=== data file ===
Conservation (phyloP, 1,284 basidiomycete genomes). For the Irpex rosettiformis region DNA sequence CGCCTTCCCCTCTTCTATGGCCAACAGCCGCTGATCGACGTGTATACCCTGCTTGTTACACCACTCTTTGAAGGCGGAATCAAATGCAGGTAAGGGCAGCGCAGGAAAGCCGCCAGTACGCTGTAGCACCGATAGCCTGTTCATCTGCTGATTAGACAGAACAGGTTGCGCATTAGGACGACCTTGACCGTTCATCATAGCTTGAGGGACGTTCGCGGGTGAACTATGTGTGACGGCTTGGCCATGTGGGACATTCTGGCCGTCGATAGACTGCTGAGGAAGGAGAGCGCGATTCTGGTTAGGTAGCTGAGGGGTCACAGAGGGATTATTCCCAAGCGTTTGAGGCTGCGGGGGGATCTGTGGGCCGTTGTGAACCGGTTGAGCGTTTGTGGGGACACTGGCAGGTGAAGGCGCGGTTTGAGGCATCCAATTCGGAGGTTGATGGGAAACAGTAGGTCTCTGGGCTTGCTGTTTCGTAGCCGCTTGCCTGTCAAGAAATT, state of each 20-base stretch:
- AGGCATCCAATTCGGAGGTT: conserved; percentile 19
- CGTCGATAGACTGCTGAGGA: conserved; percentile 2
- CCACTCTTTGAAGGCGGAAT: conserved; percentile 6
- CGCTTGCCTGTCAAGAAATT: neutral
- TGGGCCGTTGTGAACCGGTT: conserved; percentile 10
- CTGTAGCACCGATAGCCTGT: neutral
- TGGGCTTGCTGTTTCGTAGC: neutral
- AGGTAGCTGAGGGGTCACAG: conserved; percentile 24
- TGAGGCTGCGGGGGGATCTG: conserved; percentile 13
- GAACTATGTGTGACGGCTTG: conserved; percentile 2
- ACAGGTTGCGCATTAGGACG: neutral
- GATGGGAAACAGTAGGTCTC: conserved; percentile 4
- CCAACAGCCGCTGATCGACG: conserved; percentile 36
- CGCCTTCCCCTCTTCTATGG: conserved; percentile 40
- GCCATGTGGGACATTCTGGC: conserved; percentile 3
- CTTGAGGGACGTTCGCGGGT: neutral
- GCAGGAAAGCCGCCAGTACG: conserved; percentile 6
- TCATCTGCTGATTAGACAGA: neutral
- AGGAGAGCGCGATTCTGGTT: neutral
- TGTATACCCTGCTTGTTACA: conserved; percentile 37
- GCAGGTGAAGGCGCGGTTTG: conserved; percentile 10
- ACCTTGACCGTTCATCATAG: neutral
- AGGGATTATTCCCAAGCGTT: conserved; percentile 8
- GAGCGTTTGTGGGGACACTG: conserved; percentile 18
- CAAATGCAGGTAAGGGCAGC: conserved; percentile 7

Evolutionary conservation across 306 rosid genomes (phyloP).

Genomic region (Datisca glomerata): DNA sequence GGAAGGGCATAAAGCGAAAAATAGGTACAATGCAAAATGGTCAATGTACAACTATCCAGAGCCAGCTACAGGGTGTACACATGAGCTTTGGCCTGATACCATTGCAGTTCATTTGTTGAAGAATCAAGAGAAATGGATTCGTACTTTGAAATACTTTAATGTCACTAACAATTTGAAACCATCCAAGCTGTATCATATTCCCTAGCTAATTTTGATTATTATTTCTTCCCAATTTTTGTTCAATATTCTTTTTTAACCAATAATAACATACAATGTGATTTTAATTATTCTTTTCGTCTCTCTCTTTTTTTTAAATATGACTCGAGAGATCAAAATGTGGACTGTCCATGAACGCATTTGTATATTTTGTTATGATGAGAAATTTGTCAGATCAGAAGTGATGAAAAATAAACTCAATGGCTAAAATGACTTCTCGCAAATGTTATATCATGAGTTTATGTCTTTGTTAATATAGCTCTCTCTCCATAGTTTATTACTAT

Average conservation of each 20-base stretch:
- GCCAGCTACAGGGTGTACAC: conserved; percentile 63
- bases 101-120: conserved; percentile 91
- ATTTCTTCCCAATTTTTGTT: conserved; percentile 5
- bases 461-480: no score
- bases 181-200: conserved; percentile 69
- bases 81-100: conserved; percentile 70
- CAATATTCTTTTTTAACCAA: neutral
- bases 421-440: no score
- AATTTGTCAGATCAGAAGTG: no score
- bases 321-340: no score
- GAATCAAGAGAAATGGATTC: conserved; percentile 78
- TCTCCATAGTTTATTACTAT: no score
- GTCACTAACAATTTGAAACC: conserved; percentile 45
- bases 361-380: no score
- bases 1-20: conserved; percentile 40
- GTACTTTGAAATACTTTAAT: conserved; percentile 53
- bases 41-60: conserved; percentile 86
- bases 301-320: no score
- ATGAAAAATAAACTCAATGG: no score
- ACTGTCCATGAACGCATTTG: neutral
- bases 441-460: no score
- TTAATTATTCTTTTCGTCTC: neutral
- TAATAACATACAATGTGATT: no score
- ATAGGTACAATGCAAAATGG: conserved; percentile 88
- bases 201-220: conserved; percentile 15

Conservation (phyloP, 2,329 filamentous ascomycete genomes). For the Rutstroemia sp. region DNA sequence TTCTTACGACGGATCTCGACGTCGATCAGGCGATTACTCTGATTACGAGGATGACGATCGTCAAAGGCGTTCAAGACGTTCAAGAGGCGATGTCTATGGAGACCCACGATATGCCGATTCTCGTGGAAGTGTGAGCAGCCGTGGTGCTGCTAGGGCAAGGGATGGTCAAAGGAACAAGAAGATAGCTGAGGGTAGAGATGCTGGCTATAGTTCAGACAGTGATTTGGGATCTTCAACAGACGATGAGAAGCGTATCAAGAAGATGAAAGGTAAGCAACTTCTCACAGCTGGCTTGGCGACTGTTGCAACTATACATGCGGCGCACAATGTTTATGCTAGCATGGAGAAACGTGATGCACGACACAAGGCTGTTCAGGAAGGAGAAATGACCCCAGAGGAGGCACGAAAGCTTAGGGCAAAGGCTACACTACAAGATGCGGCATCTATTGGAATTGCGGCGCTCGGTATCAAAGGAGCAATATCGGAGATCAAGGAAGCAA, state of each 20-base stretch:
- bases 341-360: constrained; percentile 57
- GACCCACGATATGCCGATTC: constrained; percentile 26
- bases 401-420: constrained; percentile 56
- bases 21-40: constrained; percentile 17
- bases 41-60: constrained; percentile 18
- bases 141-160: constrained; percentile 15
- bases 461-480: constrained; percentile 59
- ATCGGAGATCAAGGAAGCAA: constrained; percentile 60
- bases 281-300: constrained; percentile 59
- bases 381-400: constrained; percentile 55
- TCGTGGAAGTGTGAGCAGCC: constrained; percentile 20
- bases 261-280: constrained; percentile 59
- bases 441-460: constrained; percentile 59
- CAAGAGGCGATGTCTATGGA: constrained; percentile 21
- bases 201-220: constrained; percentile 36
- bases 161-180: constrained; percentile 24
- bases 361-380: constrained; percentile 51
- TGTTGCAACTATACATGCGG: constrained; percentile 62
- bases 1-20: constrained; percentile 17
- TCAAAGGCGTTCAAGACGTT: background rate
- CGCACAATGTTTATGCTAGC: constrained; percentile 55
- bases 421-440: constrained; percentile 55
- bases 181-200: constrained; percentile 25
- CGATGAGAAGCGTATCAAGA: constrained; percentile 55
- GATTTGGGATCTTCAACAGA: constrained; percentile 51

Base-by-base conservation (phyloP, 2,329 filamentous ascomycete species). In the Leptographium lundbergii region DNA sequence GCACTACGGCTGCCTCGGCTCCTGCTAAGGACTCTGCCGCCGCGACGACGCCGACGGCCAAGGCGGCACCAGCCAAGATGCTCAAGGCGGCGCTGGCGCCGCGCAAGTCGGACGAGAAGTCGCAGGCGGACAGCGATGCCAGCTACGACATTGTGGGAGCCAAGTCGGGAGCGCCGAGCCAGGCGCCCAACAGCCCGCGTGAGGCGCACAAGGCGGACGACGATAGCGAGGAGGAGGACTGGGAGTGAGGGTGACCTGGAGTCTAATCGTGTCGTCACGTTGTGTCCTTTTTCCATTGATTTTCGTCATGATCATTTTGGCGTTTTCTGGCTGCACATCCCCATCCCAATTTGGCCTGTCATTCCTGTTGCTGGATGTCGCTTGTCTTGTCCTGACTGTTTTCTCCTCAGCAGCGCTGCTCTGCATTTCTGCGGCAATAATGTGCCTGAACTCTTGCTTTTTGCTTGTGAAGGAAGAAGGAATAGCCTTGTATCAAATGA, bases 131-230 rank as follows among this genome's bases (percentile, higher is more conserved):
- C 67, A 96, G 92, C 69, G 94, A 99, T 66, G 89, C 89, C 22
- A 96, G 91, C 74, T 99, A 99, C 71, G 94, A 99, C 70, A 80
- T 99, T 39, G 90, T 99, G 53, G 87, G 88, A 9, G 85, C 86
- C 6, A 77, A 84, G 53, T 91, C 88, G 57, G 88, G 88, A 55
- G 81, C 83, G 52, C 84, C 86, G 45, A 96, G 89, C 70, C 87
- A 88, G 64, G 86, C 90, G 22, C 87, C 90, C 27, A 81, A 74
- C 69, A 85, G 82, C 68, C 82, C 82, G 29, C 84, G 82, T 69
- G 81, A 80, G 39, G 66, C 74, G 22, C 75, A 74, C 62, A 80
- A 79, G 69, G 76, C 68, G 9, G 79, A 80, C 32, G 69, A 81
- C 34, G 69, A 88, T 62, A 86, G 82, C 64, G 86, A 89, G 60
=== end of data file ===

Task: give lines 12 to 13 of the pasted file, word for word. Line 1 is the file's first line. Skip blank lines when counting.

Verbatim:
- ACAGGTTGCGCATTAGGACG: neutral
- GATGGGAAACAGTAGGTCTC: conserved; percentile 4